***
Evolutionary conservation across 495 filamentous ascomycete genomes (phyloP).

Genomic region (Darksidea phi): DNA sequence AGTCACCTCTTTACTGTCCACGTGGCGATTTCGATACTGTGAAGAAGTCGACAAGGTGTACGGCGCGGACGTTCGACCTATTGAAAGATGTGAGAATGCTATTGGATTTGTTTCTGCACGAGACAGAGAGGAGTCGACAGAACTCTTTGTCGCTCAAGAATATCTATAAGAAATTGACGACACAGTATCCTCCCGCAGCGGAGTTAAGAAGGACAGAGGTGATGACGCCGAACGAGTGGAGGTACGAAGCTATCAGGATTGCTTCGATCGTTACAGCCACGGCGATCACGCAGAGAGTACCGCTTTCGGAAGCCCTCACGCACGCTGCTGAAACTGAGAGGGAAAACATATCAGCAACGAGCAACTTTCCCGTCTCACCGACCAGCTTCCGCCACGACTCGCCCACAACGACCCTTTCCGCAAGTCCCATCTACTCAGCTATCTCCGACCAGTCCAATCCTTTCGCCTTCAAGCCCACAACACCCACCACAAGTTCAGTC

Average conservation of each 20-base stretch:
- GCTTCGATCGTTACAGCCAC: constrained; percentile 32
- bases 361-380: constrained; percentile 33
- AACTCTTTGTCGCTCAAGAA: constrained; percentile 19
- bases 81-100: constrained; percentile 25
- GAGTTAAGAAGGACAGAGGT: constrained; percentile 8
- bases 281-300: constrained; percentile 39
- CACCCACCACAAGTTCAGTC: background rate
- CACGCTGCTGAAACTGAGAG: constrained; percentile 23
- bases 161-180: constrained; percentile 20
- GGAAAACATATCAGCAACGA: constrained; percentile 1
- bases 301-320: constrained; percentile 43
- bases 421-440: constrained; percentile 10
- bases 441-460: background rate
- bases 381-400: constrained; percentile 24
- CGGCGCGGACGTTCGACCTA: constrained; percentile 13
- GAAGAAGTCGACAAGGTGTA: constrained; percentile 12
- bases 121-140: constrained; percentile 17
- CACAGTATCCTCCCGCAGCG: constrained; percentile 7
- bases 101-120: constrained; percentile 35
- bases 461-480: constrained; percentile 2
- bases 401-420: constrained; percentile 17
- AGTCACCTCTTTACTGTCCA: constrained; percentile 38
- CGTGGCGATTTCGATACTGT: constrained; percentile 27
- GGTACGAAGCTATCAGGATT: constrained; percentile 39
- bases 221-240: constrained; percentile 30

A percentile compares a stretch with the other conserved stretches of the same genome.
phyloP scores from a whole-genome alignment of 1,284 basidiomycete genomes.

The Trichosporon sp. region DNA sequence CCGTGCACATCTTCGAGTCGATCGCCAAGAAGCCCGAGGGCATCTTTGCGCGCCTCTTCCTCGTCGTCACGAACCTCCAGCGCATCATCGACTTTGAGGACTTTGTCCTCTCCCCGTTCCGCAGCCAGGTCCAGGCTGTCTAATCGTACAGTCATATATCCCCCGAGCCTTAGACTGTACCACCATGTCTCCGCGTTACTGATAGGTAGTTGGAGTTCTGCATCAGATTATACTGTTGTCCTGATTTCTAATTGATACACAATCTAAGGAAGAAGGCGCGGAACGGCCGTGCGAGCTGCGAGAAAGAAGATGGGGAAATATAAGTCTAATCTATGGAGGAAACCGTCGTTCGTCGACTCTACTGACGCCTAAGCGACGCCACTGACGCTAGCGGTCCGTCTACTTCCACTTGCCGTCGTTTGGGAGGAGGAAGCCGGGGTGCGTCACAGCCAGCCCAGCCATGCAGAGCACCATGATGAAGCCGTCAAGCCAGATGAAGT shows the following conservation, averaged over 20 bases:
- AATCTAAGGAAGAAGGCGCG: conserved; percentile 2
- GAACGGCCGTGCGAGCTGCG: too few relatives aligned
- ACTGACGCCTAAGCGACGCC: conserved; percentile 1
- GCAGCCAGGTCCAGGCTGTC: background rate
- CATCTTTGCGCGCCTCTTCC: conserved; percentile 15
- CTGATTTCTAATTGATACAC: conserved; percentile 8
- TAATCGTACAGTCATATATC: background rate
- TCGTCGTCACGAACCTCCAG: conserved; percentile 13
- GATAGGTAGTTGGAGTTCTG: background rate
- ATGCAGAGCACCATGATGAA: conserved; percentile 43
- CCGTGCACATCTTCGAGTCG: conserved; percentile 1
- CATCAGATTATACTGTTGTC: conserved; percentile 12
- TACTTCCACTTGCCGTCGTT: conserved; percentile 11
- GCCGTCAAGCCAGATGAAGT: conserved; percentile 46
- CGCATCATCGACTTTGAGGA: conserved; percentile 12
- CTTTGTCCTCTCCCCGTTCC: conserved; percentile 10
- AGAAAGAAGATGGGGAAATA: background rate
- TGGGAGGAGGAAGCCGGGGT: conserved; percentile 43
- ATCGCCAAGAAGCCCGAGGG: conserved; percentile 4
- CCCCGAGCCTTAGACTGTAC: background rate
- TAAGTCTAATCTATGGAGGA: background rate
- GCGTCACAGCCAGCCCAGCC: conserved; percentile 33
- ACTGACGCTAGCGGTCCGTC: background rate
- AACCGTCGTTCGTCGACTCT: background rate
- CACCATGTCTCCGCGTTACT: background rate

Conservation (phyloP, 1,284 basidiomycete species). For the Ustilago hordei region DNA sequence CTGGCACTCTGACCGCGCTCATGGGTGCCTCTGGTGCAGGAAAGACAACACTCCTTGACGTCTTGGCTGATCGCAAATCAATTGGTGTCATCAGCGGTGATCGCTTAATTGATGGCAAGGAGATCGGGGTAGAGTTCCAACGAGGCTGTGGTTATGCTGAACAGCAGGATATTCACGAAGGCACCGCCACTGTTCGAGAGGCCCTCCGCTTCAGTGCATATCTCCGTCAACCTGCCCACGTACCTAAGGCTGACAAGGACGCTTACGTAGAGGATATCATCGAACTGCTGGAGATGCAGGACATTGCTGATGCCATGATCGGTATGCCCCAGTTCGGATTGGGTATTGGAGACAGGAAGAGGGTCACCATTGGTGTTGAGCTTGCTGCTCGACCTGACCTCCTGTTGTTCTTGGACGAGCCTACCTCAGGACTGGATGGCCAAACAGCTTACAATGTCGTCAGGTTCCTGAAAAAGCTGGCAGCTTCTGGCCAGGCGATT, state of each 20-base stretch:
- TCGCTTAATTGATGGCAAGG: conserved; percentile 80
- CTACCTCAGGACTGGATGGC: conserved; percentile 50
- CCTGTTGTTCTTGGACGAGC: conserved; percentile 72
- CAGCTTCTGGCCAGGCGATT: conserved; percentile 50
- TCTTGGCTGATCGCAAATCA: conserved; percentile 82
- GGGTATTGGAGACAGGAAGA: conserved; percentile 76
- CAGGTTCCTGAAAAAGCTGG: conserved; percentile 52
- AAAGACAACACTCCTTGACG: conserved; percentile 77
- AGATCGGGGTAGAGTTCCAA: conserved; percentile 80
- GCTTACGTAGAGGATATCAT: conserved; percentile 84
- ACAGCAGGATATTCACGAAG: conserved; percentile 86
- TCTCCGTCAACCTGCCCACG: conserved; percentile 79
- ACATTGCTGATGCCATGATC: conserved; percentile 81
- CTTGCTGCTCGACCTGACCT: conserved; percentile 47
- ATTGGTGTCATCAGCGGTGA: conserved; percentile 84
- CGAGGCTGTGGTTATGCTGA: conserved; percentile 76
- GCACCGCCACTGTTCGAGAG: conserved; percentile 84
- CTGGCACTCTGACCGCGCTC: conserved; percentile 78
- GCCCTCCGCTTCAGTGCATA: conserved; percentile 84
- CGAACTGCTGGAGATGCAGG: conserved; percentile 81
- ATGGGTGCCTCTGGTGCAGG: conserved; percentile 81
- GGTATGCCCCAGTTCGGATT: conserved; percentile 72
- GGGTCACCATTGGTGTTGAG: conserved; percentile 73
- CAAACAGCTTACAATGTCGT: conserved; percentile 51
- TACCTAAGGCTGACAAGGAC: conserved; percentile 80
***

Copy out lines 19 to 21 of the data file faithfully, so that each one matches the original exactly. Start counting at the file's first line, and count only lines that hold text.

- GAAGAAGTCGACAAGGTGTA: constrained; percentile 12
- bases 121-140: constrained; percentile 17
- CACAGTATCCTCCCGCAGCG: constrained; percentile 7